EIM Launches New Online Courses Focused on Healthy Aging Care

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Educational Series Helps Physical Therapists Manage Falls and Dementia in Growing Senior Population.

The Evidence In Motion (EIM) Institute of Health Professions is now offering an online educational series to prepare physical therapists for the unique challenges they will be facing as the population ages. The assessment, management and prevention of falls for patients with dementia are the focus of EIM’s Aging Care Series. Authored by the nationally recognized leader in healthy aging and falls prevention, Dr. Tiffany Shubert, MPT, PhD, the series is part of her work to improve senior care and distribute evidence-based, best practice falls prevention research and applications to clinicians. The courses included in the current series are Introduction to Dementia, Dementia and Falls, and Introduction to Wii-Hab.

According to the US Administration on Aging, by 2030 the number of individuals 65 years or older will exceed 72 million; more than double the number of seniors in 2000 ("Aging statistics," 2011). Falls among adults in this demographic are also on the rise (Centers for Disease Control, 2011):

  •     One in three adults over 65 falls each year
  •     Leading cause of injury deaths among adults 65 and older
  •     Over $19 billion in direct medical costs related to falls

“We can’t ignore the numbers. Our profession needs to make the necessary preparations for this boom in the senior population so we can provide these individuals, who wish to continue pursuing active lifestyles, with the care needed to keep them going,” states Larry Benz, DPT, MBA, EIM founder and principle. “While Louisville continues its momentum in the aging care sector, we want to position physical therapy as the best first choice in musculoskeletal care.”

The intent of EIM’s Aging Care Series is to give physical therapists the tools needed to design effective interventions for aging patients. The series incorporates proven, evidence-based interventions with a patient’s stage of dementia, level of risk for falls and level of function. Dr. Shubert presents several of her non-traditional and innovative techniques using video game platforms as aids in the treatment of aging patients. Introduction to Wii-Hab, discusses the emerging role of video games in neurological rehabilitation and geriatric practice and their integration into patient care.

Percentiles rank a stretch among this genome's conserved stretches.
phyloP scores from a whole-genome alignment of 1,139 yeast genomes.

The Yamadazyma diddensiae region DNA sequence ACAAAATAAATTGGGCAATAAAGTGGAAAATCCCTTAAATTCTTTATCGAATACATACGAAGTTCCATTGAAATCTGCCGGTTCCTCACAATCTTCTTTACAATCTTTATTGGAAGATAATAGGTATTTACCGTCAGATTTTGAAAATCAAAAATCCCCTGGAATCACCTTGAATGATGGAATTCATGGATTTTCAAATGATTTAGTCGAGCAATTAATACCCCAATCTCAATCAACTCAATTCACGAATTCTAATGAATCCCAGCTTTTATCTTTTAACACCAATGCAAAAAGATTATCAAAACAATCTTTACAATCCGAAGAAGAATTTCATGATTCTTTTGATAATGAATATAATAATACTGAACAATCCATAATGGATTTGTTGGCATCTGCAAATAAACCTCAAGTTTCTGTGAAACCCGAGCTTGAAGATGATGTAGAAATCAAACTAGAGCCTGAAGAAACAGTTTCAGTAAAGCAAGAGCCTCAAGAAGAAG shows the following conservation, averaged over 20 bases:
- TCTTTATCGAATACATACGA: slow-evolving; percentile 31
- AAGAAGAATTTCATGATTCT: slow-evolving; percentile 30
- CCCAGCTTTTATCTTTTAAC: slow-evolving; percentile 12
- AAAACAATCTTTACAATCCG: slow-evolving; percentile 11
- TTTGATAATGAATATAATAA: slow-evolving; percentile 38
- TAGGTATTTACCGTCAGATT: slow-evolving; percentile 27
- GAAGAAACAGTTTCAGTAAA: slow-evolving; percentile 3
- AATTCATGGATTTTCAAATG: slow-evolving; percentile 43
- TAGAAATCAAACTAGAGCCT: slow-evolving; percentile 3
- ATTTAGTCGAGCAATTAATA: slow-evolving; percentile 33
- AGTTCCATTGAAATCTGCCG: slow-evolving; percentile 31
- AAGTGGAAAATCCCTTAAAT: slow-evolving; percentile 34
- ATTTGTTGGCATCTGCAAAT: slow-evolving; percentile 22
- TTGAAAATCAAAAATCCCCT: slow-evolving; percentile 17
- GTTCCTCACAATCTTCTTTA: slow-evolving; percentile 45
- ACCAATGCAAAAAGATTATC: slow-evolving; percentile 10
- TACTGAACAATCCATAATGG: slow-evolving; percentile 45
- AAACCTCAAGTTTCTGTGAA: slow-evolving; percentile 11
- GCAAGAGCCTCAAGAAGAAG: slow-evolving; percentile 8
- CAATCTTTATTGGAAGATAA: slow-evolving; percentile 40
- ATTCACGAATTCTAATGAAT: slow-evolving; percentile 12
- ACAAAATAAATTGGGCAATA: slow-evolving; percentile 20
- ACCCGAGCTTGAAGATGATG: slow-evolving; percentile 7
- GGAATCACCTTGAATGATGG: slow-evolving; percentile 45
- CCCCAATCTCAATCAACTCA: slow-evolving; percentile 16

“The impact of technology in how we deliver care cannot be ignored. The Wii is a first step in using technology to extend our ability to manage patients and there are several other technologies now available, such as the Microsoft Kinect System, which allow PTs to create meaningful activity for patients at all levels of function with neurologic deficits.”

Dr. Shubert, an adjunct professor at the University of North Carolina (UNC) at Chapel Hill Division of Physical Therapy, also serves as a research scientist at the UNC Institute on Aging and the UNC Center for Aging and Health. The primary focus of her research is healthy aging, falls prevention, and developing multi-disciplinary community-based interventions to create a continuum of care for older adults.

For more information on EIM and the Aging Care Series, please visit
http://www.evidenceinmotion.com/agingcareseries.aspx.

About EIM:
EIM is an educational institution committed to creating and promoting a culture of evidence-based practice (EBP) within the physical therapy profession. EIM seeks to develop long-term relationships with its partners, create collaborations, and assist practitioners with the integration of a comprehensive EBP approach to care. Our mission is to elevate the physical therapy profession and the role of physical therapists in healthcare delivery. EIM offers Continuing Education, Certification Tracks, Residencies, a Fellowship Program, a Musculoskeletal Transition DPT, and an Executive Program in Private Practice Management with optional Transition DPT. For more information, please visit EvidenceInMotion.com. You can also find EIM on Facebook and Twitter, @EIMTeam.

References:
Aging statistics. (2011, September 01). Retrieved from http://www.aoa.gov/AoARoot/Aging_Statistics/index.aspx
Centers for Disease Control. (2011, September 16). Centers for disease control and prevention. Retrieved from http://www.cdc.gov/homeandrecreationalsafety/falls/adultfalls.html

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